Young people, and in particular the Youth Parliament, must be involved so that their expectations and concerns could be properly taken on board. The Schools of Political Studies offered an excellent platform for a network of wide-ranging organisations where all kinds of issues could be addressed. While the Code of Good Practice was a very useful toolkit, it also placed considerable demands on the powers that be. Citizen participation was crucial in order to create a new culture geared towards greater trust and a heightened sense of community.

Ms Chavanon invited the speakers, civil society experts and local and national authorities from various countries to pool their experience of practical participation by NGOs in democratic decision-making, and of attempts to introduce rules and mechanisms for this purpose:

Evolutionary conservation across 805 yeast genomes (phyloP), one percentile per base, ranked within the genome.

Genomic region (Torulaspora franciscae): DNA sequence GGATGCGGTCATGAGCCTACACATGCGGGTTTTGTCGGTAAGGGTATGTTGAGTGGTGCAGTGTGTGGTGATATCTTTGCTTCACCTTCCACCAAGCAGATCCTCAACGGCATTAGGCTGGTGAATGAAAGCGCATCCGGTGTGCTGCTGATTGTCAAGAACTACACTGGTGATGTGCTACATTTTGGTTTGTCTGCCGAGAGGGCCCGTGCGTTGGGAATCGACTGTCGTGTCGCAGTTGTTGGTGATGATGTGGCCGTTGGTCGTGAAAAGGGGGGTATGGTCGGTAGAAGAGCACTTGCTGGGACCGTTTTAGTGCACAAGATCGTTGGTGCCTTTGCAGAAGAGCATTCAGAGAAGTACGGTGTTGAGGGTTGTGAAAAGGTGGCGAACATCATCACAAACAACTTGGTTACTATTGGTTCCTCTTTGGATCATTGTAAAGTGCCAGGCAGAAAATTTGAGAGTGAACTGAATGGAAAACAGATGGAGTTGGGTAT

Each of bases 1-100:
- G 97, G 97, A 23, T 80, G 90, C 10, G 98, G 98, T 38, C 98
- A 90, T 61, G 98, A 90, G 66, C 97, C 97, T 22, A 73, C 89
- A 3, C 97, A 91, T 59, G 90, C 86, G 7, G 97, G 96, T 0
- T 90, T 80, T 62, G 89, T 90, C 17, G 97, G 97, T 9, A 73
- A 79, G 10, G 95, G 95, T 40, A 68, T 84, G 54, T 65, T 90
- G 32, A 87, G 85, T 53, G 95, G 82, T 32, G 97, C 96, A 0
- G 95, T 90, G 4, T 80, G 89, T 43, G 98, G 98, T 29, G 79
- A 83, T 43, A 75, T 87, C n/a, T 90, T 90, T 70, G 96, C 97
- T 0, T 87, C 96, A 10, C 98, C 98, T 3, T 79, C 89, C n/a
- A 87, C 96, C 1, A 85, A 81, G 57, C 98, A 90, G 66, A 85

Boris Tonhauser, presented the work of the Council of European Municipalities and Regions, the largest organisation of local and regional government in Europe, its members coming from over 50 national associations of towns, municipalities and regions from 41 countries. The CEMR worked to promote a united Europe based on local and regional self- government and democracy covering fields of activity such as governance, equal opportunities, the environment, regional policy, economic, social and territorial cohesion. (link to the presentation)

Marc Sant, Local Councils’ Association of Malta and spokesperson for the participants in the activity on youth participation in public life organised by ALDA in Strasbourg from 25 to 27 June, presented the recommendations to improve youth participation which had been drawn up by the group.